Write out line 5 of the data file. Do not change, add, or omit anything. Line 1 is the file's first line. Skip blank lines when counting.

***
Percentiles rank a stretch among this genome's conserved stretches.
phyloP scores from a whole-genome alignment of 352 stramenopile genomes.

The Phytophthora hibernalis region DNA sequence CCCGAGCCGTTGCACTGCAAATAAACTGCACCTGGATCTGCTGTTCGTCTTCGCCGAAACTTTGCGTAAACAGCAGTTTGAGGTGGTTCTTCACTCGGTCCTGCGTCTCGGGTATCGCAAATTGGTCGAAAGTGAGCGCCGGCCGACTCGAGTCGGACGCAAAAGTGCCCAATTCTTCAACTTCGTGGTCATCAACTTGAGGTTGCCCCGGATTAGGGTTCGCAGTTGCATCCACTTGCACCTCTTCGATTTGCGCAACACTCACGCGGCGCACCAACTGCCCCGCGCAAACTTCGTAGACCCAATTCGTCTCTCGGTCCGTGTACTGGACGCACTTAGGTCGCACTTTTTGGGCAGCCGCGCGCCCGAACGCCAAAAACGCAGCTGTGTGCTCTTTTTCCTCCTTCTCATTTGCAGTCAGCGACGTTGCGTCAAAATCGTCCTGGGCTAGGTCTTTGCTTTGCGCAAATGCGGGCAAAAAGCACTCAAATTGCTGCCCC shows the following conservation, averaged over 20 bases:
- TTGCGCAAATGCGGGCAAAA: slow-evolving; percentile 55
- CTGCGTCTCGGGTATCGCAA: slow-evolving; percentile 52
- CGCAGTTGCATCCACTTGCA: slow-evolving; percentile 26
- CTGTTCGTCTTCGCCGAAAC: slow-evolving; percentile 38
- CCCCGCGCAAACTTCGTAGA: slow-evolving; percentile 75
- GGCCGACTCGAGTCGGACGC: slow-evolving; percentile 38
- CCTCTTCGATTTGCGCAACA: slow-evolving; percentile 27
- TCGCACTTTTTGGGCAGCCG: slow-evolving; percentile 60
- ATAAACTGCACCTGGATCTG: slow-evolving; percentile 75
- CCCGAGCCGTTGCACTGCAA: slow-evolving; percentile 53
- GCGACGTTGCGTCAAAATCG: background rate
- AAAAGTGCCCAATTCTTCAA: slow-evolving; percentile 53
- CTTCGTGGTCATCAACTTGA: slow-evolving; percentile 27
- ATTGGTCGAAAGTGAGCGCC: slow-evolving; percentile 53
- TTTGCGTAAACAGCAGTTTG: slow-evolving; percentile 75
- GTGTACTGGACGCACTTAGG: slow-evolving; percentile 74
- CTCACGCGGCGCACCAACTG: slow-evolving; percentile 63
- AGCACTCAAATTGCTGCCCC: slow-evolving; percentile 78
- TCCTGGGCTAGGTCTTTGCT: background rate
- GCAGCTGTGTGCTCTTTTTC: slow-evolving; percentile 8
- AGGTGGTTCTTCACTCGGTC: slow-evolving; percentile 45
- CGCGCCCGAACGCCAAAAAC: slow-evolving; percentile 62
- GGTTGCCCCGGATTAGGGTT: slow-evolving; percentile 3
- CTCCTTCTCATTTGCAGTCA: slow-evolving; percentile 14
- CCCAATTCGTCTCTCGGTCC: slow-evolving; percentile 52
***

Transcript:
- CTGCGTCTCGGGTATCGCAA: slow-evolving; percentile 52